Note: The AdTran commands are very similar Cisco IOS. Neither the customer nor NetCraftsmen has access credential to the AdTran router.

After scanning the AdTran running-configuration, we noticed that there was a probe configured that used a non-local source address. It was using 172.31.4.54, which is IP address of the secondary ASA in the ASA pair.  We thought this was an error (We assumed the other failover stuff should work. The AdTran consultant did say that by design the secondary interface was not Layer 3 reachable when the primary interface was active).

Show Run from AdTran Router

AdTranVoIP#show run
. . .
!
ip local policy route-map Failover
!
probe Failover icmp-echo
destination 8.8.8.8
source-address 172.31.4.54
period 10
tolerance consecutive fail 5 pass 2
no shutdown
!
track Failover
test if probe Failover
no shutdown
!
interface gigabit-eth 0/1
description LAN
ip address  10.1.250.10  255.255.255.0
ip access-policy Private
media-gateway ip primary
no shutdown
!
!
interface gigabit-eth 0/2
description Verizon Connection
ip address  172.31.4.53  255.255.255.0
no ip proxy-arp
ip access-policy Public
media-gateway ip primary
qos-policy out VOIP
no shutdown
!
!
interface gigabit-eth 0/3
description Verizon Connection
ip address  192.168.18.28  255.255.255.0
no ip proxy-arp
ip access-policy "Secondary WAN"
media-gateway ip primary
qos-policy out VOIP
no shutdown
!
route-map Failover permit 1
match ip address Failover-ACL
set ip next-hop 172.31.4.1
set interface null 0
!
ip route 0.0.0.0 0.0.0.0 172.31.4.1 track Failover
ip route 0.0.0.0 0.0.0.0 192.168.18.1 50
!
. . .
AdTranVoIP#

Next Steps

The customer had the AdTran consultant update the probe source to use the physical address of the AdTran router.

During the next maintenance window, the customer reconnected the AdTran, but the AdTran consultant was not able to ping the primary interface of the AdTran router. Based on the show mac address-table information on the 2960X-ISP and our revised diagram, we convinced the customer to update the VLAN placement of the AdTran interfaces on the 2960X-ISP.

Afterwards, the AdTran consultant could ping the physical address of primary interface 172.31.4.53.

After waiting for 30 minutes or so for lurking problems but finding no issue, we surmised that after resolving the AdTran probe source IP and placing the AdTran interfaces in the correct VLANs on the 2960X-ISP switch, the AdTran router could be successfully added to the network without bringing down the ISP circuits. Success!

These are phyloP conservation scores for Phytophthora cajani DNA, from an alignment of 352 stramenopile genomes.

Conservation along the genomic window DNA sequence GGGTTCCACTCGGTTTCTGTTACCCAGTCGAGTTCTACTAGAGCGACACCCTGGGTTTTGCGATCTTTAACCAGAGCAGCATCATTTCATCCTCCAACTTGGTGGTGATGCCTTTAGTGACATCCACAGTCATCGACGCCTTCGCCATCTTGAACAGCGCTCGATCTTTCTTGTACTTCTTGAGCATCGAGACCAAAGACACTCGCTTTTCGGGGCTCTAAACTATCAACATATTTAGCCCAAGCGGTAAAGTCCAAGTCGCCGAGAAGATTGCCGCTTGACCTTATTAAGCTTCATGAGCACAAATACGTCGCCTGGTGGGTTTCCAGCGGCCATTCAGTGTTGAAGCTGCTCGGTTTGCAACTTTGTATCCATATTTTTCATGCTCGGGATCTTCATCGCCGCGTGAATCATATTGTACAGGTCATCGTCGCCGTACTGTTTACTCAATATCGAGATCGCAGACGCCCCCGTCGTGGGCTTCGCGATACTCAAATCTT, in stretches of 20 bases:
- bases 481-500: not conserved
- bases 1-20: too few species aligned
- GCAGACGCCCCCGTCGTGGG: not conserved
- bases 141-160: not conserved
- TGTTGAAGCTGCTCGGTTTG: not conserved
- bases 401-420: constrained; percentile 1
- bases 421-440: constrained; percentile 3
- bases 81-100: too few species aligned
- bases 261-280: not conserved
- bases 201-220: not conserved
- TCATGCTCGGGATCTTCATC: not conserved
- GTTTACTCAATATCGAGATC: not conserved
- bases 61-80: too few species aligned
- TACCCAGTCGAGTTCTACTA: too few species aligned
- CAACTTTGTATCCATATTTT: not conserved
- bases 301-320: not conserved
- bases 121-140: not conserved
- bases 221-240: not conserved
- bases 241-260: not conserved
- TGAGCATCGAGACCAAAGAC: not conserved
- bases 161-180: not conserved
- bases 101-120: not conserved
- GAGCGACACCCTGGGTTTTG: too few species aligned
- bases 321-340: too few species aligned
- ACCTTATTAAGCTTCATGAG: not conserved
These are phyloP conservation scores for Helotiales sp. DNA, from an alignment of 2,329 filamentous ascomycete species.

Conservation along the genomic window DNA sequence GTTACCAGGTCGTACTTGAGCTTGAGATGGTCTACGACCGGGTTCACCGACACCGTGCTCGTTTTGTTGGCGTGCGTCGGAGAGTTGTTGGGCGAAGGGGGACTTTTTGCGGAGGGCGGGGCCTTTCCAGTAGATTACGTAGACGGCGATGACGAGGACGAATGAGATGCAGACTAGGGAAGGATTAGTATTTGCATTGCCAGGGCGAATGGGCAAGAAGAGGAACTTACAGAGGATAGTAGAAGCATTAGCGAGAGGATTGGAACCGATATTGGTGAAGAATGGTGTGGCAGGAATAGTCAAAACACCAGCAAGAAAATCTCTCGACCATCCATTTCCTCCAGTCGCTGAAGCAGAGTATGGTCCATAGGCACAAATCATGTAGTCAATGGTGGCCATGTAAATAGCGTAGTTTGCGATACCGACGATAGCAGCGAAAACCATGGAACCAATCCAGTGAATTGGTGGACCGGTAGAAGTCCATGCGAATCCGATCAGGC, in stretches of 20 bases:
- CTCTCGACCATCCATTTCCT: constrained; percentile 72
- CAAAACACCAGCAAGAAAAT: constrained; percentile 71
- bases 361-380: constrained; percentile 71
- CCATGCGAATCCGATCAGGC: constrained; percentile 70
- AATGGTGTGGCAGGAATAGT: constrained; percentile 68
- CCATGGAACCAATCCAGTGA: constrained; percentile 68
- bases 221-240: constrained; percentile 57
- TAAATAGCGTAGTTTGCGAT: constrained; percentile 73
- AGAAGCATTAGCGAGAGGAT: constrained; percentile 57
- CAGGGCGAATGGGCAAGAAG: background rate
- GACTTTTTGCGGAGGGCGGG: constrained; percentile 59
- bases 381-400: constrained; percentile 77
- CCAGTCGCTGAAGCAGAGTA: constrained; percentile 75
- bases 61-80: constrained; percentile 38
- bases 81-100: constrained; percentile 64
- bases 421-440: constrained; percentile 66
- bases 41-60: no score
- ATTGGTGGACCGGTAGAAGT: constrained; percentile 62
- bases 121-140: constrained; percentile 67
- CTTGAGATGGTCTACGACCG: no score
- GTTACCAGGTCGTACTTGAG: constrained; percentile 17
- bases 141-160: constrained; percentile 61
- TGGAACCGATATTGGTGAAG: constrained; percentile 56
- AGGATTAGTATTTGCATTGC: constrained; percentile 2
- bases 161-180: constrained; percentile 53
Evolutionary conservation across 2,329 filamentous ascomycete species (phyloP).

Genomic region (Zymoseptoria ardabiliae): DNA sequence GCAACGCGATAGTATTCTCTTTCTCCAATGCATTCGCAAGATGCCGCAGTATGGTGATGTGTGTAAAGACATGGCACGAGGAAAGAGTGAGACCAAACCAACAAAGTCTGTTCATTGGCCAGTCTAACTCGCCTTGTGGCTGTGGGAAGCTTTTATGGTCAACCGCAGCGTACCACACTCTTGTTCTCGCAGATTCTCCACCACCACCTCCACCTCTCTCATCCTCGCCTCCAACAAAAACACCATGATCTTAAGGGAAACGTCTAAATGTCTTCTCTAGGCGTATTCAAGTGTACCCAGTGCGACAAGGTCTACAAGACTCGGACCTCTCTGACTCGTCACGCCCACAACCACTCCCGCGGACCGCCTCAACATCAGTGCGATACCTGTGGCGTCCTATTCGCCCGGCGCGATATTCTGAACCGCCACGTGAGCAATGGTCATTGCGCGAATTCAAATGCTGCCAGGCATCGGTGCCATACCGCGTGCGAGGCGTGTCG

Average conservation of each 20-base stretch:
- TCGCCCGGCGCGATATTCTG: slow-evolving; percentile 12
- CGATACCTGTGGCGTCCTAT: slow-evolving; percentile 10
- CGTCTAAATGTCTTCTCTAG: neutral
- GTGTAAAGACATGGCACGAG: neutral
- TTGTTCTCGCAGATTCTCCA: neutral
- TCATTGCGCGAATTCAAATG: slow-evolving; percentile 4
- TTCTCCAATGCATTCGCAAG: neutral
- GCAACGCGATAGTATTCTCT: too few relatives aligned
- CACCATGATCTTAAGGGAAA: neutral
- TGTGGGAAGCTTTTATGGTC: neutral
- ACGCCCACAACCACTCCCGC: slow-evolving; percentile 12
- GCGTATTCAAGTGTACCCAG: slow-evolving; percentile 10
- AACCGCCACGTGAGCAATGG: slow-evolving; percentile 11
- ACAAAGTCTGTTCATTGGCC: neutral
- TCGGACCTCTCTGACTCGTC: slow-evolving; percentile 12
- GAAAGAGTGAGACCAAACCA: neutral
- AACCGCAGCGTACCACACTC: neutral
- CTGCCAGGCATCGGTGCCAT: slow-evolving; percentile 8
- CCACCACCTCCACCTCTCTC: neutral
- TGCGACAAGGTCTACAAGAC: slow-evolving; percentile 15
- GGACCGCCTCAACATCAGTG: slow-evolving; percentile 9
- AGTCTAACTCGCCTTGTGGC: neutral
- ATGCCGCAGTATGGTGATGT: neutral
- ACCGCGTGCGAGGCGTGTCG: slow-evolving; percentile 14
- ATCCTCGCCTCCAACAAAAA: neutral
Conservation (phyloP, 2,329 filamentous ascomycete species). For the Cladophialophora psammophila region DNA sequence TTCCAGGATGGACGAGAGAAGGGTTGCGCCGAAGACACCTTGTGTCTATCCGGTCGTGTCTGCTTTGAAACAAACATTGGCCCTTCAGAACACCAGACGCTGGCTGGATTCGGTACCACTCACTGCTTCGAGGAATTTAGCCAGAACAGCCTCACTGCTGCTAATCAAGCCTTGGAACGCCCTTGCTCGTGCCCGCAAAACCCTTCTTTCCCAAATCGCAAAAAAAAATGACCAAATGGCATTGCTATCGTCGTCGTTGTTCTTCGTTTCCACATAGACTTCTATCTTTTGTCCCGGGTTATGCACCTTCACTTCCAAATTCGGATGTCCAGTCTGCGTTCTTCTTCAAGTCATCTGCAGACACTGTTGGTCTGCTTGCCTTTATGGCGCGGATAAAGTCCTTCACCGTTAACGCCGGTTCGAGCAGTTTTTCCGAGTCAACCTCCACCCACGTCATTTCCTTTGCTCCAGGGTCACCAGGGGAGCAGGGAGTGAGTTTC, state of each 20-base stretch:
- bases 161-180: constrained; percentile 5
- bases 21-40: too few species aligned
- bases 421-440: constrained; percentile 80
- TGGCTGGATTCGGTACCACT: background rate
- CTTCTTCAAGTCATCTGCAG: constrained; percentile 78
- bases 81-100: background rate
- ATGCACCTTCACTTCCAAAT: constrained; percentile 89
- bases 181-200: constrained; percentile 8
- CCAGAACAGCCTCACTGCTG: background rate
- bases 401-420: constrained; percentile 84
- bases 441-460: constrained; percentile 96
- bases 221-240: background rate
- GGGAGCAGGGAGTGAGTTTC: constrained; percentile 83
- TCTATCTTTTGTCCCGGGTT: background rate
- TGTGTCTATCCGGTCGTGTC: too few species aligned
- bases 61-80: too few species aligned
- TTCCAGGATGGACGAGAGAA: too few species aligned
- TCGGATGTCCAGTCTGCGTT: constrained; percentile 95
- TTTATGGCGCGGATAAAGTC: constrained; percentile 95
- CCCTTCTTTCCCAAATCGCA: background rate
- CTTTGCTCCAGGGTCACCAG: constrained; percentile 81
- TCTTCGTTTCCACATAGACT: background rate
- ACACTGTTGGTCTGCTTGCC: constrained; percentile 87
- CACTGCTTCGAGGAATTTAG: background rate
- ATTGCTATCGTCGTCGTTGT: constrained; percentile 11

Our best guess is that previously the incorrect probe address of 172.31.4.54 was being proxied by the ISP router, and / or that the ASA objected to seeing echo reply packets sent to his secondary IP address without ever sending an echo request.

Summary:

Check the diagrams and assumptions of the customer. When possible, review the configuration of any new devices that cause the network failures. Also, do not allow probes to use IP addresses not assigned to the device especially if they overlap elsewhere in the network.

Carole Warner Reece

Architect

A senior network consultant with more than fifteen years of industry experience, Carole is one of our most highly experienced network professionals. Her current focus is on the data center and on network infrastructure.

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Nick Kelly

Cybersecurity Engineer, Cisco

Nick has over 20 years of experience in Security Operations and Security Sales. He is an avid student of cybersecurity and regularly engages with the Infosec community at events like BSides, RVASec, Derbycon and more. The son of an FBI forensics director, Nick holds a B.S. in Criminal Justice and is one of Cisco’s Fire Jumper Elite members. When he’s not working, he writes cyberpunk and punches aliens on his Playstation.

 

Virgilio “BONG” dela Cruz Jr.

CCDP, CCNA V, CCNP, Cisco IPS Express Security for AM/EE
Field Solutions Architect, Tech Data

Virgilio “Bong” has sixteen years of professional experience in IT industry from academe, technical and customer support, pre-sales, post sales, project management, training and enablement. He has worked in Cisco Technical Assistance Center (TAC) as a member of the WAN and LAN Switching team. Bong now works for Tech Data as the Field Solutions Architect with a focus on Cisco Security and holds a few Cisco certifications including Fire Jumper Elite.

 

John Cavanaugh

CCIE #1066, CCDE #20070002, CCAr
Chief Technology Officer, Practice Lead Security Services, NetCraftsmen

John is our CTO and the practice lead for a talented team of consultants focused on designing and delivering scalable and secure infrastructure solutions to customers across multiple industry verticals and technologies. Previously he has held several positions including Executive Director/Chief Architect for Global Network Services at JPMorgan Chase. In that capacity, he led a team managing network architecture and services.  Prior to his role at JPMorgan Chase, John was a Distinguished Engineer at Cisco working across a number of verticals including Higher Education, Finance, Retail, Government, and Health Care.

He is an expert in working with groups to identify business needs, and align technology strategies to enable business strategies, building in agility and scalability to allow for future changes. John is experienced in the architecture and design of highly available, secure, network infrastructure and data centers, and has worked on projects worldwide. He has worked in both the business and regulatory environments for the design and deployment of complex IT infrastructures.